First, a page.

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Does Parental Unemployment Cause Right-Wing Extremism?

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  • Thomas Siedler

Abstract

Recent years have witnessed a rise in right-wing extremism among German youth and young adults. This paper investigates the extent to which the experience of parental unemployment during childhood affects young people's far right-wing attitudes and xenophobia. Estimates from three German data sets show a positive relationship between growing up with unemployed parents and right-wing extremism, with xenophobia in particular. This paper uses stark differences in unemployment levels between East and West Germany, both before and after reunification, to investigate a causal relationship. Instrumental variables estimates suggest strong and significant effects of parental unemployment on right-wing extremism. Various panel estimates also point to a positive relationship. The results are consistent with classical theories of economic interest and voting behaviour which predict that persons who develop feelings of economic insecurity are more susceptible to right-wing extremism and anti-foreign sentiments.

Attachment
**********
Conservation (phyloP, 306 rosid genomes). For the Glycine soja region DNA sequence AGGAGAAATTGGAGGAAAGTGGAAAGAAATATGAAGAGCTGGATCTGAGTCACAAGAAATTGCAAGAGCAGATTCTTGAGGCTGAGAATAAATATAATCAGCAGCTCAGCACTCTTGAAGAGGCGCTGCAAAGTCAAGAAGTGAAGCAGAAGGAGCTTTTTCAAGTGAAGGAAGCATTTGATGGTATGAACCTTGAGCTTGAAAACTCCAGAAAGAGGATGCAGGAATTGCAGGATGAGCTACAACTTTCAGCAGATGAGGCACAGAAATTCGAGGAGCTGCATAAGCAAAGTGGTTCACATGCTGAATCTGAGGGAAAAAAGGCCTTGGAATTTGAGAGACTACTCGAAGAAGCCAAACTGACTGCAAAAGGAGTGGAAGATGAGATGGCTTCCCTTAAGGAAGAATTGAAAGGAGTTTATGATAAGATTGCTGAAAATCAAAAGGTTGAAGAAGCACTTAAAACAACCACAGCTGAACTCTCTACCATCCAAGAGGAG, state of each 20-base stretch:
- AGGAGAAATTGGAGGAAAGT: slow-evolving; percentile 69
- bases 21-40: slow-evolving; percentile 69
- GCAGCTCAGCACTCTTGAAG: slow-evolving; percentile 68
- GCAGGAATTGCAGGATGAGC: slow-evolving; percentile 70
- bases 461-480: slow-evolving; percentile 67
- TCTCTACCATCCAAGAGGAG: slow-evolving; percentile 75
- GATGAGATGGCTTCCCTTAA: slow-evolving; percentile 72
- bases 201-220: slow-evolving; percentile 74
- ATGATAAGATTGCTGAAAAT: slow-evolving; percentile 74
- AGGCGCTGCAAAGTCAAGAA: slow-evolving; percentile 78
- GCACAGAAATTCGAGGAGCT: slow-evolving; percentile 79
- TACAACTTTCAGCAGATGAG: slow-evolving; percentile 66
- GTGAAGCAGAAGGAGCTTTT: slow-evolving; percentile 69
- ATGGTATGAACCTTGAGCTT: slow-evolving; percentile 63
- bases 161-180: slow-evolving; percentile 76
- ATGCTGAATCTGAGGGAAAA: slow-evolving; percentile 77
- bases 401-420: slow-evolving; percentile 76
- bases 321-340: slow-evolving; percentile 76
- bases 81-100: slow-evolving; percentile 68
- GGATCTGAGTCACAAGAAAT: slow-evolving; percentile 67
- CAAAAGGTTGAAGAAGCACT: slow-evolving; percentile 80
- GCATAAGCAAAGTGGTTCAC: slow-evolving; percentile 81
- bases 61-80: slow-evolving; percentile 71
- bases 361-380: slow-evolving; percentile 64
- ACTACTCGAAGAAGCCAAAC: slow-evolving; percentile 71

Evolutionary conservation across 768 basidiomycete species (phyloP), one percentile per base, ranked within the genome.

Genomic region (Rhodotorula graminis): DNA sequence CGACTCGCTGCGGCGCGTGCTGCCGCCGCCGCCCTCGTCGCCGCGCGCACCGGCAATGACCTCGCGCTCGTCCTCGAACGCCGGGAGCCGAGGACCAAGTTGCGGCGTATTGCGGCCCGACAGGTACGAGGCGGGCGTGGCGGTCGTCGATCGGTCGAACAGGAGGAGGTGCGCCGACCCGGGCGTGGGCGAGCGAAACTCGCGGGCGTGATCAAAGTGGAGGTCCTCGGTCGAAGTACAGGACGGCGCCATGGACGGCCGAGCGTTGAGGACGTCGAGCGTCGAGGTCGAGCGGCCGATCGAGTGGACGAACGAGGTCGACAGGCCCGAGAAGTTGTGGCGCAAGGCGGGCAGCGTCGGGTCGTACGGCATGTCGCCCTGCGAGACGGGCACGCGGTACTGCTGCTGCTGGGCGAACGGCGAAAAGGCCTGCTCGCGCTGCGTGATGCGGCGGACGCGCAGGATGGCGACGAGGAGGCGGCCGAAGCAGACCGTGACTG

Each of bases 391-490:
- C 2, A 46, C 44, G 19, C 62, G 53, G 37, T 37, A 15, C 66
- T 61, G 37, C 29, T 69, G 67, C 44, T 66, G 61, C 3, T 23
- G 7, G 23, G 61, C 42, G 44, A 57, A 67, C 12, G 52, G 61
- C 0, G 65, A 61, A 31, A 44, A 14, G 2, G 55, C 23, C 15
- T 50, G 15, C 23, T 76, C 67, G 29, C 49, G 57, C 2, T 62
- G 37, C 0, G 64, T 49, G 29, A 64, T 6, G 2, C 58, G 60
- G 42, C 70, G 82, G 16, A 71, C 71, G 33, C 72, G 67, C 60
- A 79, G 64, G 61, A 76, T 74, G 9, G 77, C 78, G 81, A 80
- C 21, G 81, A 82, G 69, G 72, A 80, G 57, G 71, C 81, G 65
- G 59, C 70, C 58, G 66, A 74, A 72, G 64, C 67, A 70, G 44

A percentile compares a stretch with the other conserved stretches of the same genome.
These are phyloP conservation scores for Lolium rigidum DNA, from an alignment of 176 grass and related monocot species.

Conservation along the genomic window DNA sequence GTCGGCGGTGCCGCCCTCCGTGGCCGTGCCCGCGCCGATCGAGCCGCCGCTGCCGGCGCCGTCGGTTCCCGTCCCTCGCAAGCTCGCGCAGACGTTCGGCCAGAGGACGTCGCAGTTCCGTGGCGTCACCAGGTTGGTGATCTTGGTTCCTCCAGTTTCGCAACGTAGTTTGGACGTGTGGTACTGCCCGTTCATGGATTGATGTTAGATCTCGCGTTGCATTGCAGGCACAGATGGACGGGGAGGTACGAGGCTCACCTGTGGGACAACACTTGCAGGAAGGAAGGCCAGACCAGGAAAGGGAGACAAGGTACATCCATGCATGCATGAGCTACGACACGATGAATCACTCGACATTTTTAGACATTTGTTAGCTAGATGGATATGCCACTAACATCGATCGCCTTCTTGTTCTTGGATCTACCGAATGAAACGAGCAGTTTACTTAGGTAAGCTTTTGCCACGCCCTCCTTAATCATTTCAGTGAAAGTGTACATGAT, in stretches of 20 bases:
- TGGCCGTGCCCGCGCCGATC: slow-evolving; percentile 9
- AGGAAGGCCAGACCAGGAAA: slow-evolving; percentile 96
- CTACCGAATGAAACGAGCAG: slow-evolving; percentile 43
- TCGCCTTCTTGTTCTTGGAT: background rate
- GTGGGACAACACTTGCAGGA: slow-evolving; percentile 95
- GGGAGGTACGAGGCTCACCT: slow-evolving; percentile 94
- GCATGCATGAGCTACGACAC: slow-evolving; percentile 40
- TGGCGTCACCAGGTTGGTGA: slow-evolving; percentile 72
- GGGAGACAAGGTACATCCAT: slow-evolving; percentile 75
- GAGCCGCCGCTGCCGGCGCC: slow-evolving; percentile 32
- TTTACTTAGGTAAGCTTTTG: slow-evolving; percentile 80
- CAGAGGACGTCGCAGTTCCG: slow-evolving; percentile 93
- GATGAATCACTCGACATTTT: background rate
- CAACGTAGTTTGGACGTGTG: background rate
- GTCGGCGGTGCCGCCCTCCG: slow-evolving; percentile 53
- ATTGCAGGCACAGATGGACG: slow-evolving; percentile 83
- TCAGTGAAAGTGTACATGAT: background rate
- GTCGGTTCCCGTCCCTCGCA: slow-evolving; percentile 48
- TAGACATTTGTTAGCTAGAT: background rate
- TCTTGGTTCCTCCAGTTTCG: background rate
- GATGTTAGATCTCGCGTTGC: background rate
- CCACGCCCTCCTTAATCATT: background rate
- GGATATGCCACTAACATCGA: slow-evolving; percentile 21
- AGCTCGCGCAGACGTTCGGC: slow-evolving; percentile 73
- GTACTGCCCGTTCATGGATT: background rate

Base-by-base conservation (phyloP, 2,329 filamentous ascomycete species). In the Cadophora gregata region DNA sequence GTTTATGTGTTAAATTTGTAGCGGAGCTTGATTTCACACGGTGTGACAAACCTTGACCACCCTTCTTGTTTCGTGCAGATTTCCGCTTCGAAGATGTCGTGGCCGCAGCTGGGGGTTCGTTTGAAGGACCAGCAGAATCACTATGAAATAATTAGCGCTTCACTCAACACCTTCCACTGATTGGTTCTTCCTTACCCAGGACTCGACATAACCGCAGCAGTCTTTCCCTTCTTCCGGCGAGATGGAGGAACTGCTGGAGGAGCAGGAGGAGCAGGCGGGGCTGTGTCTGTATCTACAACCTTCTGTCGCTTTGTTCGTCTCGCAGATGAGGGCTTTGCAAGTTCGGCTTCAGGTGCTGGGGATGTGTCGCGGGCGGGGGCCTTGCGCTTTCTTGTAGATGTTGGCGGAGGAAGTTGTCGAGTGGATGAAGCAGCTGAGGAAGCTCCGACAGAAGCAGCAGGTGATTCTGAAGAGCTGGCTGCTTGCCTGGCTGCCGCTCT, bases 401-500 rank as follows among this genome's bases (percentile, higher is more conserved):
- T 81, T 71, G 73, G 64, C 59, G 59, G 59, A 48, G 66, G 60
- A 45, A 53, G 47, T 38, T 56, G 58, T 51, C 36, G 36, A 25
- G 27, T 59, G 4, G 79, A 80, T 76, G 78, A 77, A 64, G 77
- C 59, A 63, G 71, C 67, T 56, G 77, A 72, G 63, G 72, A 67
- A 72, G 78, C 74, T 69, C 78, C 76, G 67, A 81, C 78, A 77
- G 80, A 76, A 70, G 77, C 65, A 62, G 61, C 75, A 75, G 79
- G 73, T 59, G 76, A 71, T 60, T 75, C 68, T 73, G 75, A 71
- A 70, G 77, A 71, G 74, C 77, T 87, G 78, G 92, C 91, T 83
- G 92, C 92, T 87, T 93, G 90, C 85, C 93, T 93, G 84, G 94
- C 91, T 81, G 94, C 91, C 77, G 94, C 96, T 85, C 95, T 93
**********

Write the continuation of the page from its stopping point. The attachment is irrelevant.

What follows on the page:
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File URL: http://www.diw.de/documents/publikationen/73/diw_01.c.55786.de/dp666.pdf
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Bibliographic Info

Paper provided by DIW Berlin, German Institute for Economic Research in its series Discussion Papers of DIW Berlin with number 666.

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Length: 50 p.
Date of creation: 2007
Date of revision:
Handle: RePEc:diw:diwwpp:dp666

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Related research

Keywords: Right-wing extremism; unemployment; instrumental variables estimations; panel estimators; intergenerational links;

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References

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Cited by:
  1. Andreas Knabe & Steffen Rätzel & Stephan L. Thomsen, 2013. "Right-Wing Extremism and the Well-Being of Immigrants," Kyklos, Wiley Blackwell, vol. 66(4), pages 567-590, November.

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